Trial begins today

The Ecclesiastical Trial of the Right Reverend Charles E. Bennison, Jr., Bishop of Pennsylvania began today.

The charges outlined in the Presentment dated October 29, 2007 by the then Presiding Bishop, Frank Griswold, accuse the Bishop of concealing the sexual abuse of a 14-year-old girl by his brother, also a priest, who worked for him in a California parish in the 1970s.

The Associated Press reports:

The church indictment, called a presentment, charges that Bennison reacted "passively and self-protectively" and "failed to take obvious, essential steps to investigate his brother's actions, protect the girl from further abuse, and find out whether other children were in danger."

The church indictment also charges that Bennison continued to "fail in his duties" by knowing about the abuse but not stopping his brother's 1974 ordination. John Bennison, who never faced criminal charges, left the priesthood two years ago.

The Standing Committee of the Diocese describes the composition of the panel and the process of an ecclesiastical trial here:

The trial will be held at the Philadelphia Marriott, 12th and Market Streets and is expected to take four days. The Court for the Trial of a Bishop consists of five Bishops, two Priests and two adult lay communicants chosen by the General Convention:

The Rt. Rev. Andrew Donnan Smith, Bishop of Connecticut (Chair)
The Rt. Rev. Bruce Edward Caldwell, Bishop of Wyoming
The Rt. Rev. Gordon Paul Scruton, Bishop of Western Massachusetts
The Rt. Rev. George Wayne Smith, Bishop of Missouri
The Rt. Rev. Catherine Elizabeth Waynick, Bishop of Indianapolis
The Rev. Marjorie Ann Menaul, Diocese of Central Pennsylvania
The Rev. Karen Anita Brown Montagno, Diocese of Massachusetts
Ms. Maria Campbell, Birmingham, Alabama
Ms. June Freeman, Akron, Ohio

Within 30 days of the conclusion of the trial, the Court votes as to whether the Bishop committed a canonical offense. For a judgment to be entered against the Bishop, a vote of 2/3 of the members of the Court is required. If fewer than 2/3rds of the members concur in the finding, the Presentment is dismissed.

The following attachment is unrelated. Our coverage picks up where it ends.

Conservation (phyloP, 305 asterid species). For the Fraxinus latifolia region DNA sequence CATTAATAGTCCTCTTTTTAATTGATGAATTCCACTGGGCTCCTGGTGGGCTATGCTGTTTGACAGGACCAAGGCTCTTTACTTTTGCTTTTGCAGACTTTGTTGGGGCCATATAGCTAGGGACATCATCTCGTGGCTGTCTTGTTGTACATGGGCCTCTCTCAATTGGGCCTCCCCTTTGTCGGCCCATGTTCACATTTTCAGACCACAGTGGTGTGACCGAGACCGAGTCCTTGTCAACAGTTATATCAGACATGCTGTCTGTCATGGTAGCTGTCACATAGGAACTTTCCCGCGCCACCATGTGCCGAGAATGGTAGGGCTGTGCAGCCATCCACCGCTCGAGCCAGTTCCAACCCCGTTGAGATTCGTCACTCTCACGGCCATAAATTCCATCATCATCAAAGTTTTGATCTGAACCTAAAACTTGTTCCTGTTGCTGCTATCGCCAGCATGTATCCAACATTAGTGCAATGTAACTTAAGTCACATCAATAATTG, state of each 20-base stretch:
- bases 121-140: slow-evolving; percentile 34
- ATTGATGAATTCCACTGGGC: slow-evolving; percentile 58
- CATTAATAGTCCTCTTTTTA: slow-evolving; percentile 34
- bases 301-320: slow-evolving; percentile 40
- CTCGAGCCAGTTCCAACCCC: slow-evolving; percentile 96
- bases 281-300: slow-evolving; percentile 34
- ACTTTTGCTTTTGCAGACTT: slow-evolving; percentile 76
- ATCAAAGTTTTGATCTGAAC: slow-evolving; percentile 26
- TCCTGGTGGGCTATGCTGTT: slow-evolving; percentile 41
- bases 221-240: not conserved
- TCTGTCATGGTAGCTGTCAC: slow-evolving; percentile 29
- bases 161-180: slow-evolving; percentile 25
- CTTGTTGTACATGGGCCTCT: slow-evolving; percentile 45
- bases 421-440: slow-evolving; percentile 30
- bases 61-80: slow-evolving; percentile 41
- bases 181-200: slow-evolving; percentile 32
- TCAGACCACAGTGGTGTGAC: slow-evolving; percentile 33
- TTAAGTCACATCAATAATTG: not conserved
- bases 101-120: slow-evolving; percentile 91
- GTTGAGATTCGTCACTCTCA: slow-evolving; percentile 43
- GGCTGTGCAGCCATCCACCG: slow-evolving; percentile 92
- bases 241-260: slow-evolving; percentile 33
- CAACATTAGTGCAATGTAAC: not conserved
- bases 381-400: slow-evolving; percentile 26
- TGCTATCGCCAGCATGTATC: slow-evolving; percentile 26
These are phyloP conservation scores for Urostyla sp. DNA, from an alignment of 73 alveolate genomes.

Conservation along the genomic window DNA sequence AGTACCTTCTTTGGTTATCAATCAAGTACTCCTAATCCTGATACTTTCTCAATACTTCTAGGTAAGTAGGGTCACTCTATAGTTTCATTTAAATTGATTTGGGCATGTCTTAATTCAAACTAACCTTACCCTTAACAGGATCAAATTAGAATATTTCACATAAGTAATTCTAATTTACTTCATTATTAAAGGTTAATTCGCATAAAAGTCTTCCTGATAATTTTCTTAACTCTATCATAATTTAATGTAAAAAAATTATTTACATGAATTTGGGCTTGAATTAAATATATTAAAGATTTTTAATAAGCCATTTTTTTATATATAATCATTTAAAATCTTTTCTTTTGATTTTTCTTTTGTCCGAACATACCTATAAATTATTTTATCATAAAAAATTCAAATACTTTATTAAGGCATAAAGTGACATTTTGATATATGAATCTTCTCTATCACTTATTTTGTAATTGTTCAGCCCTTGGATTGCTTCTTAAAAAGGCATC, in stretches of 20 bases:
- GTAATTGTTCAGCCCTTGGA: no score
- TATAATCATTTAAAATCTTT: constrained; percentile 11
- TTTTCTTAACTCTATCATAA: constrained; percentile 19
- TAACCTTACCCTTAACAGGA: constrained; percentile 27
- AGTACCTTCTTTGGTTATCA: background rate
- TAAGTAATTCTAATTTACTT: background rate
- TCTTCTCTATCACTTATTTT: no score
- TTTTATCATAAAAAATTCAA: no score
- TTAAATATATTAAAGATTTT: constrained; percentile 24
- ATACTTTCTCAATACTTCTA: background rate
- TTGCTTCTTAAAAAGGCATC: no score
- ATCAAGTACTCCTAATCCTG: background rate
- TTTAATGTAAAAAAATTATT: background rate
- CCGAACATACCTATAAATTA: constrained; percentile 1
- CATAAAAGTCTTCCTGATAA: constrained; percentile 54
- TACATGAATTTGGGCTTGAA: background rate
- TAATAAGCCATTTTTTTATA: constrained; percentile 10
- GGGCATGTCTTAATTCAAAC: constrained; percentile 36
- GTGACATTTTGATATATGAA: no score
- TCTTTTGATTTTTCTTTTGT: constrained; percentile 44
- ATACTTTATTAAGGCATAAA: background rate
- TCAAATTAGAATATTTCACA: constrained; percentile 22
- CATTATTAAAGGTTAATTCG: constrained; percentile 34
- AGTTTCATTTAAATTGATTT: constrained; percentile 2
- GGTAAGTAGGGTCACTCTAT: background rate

If there is a vote of a canonical offense, the Bishop, Church Attorney, each Complainant and each Victim will have 30 days to provide the Court with comments regarding the sentence to be imposed.

The Court then votes upon the sentence, which also requires a 2/3rd vote. The Judgment and Sentence are then communicated to each party listed above plus the Standing Committee.

After entry of the Final Judgment, the Bishop may appeal within 30 days to the Court of Review of the Trial of a Bishop. This is a different group of individuals and consists of 9 Bishops elected by the House of Bishops. The Presiding Judge of the Court, upon receiving the Notice of Appeal, shall appoint within 60 days the time for the Hearing on the Appeal.

Read the AP Story here and the Diocesan Web-page here.

Earlier The Lead coverage here.

Comments (1)

Bishops behaving badly?:

http://www.livingchurch.org/news/news-updates/2008/6/6/bishops-lawyer-criticizes-presentments-narrow-perspective

"Mr. Pabarue [Bishop Bennison's lawyer] argued that bishops who were aware of John Bennison’s sexual behavior either cooperated in Mr. Bennison’s reinstatement to the priesthood or did not use those facts to stop Bishop Bennison from being consecrated in 1997. For example:

• The Rt. Rev. David E. Richards, formerly of the Office of Pastoral Development, and the Rt. Rev. Robert C. Rusack, Bishop of Los Angeles from 1974 to 1986, both knew of John Bennison’s previous activities when Bishop Rusack reinstated him to the priesthood in 1979.

• The Rt. Rev. Frederick Borsch, Bishop of Los Angeles from 1988-2002, helped the victim’s family disclose the scandal to the members of St. Mark’s Episcopal Church, and gave consent to Bishop Bennison’s consecration.

• The Most Rev. Edmond L. Browning, Presiding Bishop from 1986-1997 received a detailed letter from the victim in 1993 and four years later served as Bishop Bennison’s chief consecrator."

Bennison's defense: What I did met the standards of the day. Great defense: everybody did it.

Perhaps. I would rather believe that few bishops then or now live by such standards. A dark chapter in the church's history in any event.

At least it is bringing brought to light -- I like to think this is so because we have women in leadership positions. No more old boys club, may there never be an old girls club.

Add your comments

(If you haven't left a comment here before, you may need to be approved by the site owner before your comment will appear. Until then, it won't appear on the entry. Thanks for waiting.)

Reminder: At Episcopal Café, we hope to establish an ethic of transparency by requiring all contributors and commentators to make submissions under their real names. For more details see our Feedback Policy.

Advertising Space